In a nutshell, FDA can order you to perform postmarket surveillance activities using a formalized plan at any time. If ordered, you will need to send them a plan for collecting data that will answer the questions they want addressed within 30 days of the date you receive their order. You also have 15 months from receiving the FDA’s letter to begin the surveillance activity.

FDA has put out a guidance document on the subject: Postmarket Surveillance Under Section 522 of the Federal Food, Drug, and Cosmetic Act - Guidance for Industry and Food and Drug Administration Staff.

The guidance document lists a number of different types of postmarket surveillance designs you may need to use to address the surveillance question(s) the agency has raised. These include:

  • Randomized clinical trial

  • Prospective cohort study

  • Retrospective cohort study

  • Cross-sectional study

  • Enhanced surveillance

  • Active surveillance

  • Meta-analysis

  • Prospective & retrospective study

  • Case control study

  • Non-clinical study

  • Animal study

  • Other designs that don’t fall into one of these categories

The likelihood that you will receive a letter from FDA to perform specific postmarket surveillance activities is different for every company and device. Generally speaking, there will be an event that triggers a PMS order from FDA, such as a recall. But they may also ask for certain PMS activities after your 510(k) or PMA submission if they identify a surveillance question(s) that needs to be answered.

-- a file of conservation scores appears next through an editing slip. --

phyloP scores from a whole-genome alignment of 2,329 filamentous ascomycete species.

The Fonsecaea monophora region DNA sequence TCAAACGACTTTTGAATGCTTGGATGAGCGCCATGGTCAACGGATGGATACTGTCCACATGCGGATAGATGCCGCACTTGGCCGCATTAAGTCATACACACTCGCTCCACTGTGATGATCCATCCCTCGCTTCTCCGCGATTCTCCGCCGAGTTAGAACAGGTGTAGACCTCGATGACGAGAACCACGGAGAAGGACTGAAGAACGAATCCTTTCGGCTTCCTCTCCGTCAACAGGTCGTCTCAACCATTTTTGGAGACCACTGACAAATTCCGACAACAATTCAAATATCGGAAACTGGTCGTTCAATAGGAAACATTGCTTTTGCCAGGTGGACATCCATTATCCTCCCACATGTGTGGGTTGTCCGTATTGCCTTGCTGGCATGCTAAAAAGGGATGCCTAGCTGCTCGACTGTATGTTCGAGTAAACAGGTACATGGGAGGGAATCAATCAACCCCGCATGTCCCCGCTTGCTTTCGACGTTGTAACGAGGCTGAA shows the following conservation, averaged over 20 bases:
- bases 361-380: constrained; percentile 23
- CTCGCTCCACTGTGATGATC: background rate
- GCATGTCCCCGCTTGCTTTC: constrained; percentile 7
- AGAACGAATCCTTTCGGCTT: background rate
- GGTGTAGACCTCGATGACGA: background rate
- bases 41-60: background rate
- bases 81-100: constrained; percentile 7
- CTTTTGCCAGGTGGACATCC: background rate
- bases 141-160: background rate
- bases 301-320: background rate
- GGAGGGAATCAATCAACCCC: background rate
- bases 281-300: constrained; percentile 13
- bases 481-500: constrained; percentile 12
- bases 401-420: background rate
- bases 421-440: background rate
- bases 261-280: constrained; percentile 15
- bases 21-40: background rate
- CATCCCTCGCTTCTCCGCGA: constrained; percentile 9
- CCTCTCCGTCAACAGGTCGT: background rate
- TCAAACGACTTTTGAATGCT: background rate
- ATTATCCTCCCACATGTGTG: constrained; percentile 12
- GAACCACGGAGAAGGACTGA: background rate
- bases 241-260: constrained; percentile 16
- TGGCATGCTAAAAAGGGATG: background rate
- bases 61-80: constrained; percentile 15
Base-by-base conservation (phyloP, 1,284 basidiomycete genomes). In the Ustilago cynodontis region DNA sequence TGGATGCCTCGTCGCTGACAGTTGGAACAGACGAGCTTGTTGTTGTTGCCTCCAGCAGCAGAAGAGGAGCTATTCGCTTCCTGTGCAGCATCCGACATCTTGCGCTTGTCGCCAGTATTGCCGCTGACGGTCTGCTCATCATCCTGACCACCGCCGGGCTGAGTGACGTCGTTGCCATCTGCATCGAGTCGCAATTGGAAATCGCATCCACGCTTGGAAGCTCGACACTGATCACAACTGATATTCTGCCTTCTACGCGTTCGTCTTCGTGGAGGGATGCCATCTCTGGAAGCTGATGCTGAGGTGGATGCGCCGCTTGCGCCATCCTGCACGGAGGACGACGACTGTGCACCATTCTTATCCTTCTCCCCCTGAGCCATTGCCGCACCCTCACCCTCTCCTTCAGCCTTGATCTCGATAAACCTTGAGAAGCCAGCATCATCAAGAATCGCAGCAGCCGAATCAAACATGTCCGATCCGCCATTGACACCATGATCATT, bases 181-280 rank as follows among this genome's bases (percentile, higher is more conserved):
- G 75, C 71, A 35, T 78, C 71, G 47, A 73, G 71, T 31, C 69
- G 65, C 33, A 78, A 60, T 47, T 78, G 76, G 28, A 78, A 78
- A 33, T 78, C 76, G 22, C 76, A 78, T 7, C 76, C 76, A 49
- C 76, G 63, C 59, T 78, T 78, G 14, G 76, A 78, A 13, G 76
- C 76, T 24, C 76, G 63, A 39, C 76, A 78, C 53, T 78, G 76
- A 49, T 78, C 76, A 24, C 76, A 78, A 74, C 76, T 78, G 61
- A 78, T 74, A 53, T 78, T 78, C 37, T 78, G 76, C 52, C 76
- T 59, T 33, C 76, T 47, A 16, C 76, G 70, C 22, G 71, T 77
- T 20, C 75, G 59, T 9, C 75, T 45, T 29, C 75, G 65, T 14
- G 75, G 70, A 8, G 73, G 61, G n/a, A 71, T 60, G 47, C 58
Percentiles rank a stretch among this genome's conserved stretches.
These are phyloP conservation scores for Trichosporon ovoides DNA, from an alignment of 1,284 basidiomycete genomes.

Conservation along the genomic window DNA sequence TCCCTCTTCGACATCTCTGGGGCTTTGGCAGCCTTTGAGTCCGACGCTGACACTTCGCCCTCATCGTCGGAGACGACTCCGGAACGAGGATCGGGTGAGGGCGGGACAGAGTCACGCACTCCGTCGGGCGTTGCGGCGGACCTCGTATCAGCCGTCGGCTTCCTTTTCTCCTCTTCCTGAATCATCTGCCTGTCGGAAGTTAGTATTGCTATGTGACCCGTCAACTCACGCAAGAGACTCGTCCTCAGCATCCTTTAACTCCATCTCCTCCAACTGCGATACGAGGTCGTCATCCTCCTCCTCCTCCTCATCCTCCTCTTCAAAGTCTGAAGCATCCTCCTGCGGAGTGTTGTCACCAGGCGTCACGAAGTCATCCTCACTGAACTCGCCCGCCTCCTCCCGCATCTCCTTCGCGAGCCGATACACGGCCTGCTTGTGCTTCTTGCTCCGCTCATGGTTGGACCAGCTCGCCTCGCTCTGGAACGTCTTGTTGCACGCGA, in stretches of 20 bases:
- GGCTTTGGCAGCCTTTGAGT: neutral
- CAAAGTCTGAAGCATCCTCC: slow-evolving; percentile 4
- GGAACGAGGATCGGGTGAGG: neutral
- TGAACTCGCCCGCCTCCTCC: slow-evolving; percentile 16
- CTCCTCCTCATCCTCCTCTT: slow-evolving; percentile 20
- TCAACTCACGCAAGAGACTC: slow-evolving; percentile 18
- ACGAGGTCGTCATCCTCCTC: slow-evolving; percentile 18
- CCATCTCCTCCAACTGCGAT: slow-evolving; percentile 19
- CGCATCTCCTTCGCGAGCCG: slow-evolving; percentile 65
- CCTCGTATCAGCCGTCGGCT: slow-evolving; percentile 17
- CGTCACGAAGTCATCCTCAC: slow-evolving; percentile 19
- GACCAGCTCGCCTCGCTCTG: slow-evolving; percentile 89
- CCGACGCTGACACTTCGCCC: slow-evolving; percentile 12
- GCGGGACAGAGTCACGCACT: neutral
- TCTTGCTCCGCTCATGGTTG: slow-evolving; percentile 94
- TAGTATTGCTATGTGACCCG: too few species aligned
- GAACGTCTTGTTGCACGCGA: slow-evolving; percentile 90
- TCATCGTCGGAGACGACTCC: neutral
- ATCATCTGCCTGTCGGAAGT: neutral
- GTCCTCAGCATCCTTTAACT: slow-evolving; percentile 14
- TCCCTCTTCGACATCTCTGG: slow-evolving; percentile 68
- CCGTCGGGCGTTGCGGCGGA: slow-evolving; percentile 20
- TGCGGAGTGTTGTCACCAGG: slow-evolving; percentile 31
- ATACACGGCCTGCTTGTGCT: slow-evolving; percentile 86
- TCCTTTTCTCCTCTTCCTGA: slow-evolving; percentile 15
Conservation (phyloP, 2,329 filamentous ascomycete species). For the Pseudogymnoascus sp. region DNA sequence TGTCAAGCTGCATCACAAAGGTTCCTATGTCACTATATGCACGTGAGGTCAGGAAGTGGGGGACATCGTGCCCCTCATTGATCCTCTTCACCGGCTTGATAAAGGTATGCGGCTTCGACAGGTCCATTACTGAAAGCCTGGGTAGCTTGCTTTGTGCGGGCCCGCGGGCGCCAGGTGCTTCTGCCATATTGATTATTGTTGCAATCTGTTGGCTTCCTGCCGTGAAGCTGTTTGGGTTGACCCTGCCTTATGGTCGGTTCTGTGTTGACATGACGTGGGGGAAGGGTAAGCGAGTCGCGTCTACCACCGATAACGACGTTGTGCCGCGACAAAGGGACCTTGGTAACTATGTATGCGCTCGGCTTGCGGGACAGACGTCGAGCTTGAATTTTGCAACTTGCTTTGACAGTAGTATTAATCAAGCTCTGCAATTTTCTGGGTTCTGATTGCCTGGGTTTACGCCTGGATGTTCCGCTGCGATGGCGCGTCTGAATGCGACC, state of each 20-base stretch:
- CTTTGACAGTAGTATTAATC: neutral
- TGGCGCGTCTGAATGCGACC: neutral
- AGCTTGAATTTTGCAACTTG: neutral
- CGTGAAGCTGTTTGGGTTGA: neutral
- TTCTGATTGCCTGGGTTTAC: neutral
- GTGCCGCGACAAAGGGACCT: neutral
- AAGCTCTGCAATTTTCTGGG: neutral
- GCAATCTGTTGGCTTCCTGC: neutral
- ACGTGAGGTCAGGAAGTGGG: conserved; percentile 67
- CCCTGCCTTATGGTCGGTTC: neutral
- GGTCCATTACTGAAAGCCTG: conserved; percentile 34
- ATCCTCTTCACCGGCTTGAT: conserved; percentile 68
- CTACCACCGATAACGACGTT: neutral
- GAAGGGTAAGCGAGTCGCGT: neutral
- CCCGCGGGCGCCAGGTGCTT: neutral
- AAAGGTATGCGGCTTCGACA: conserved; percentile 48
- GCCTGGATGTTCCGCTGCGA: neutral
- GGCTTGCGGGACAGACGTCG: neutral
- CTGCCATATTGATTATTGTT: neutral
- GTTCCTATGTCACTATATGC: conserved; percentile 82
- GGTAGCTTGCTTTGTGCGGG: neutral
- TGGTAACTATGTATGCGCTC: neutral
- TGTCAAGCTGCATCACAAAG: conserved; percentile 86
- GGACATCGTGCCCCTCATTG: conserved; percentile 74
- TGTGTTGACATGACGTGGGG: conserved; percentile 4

FDA post-approval studies

FDA may also require what it calls “post-approval studies” if your device is approved via a Premarket Approval Application (PMA) or Humanitarian Device Exemption (HDE). In these cases, when FDA approves your device, they may also inform you that you’ll be required to carry out a study (or studies) to help ensure the safety and effectiveness of the device while it’s on the market.

How can you stay compliant with US regulations on postmarket surveillance?

Because your quality processes play such a substantial role in postmarket surveillance in the US, the best advice we can offer is to get them in place early.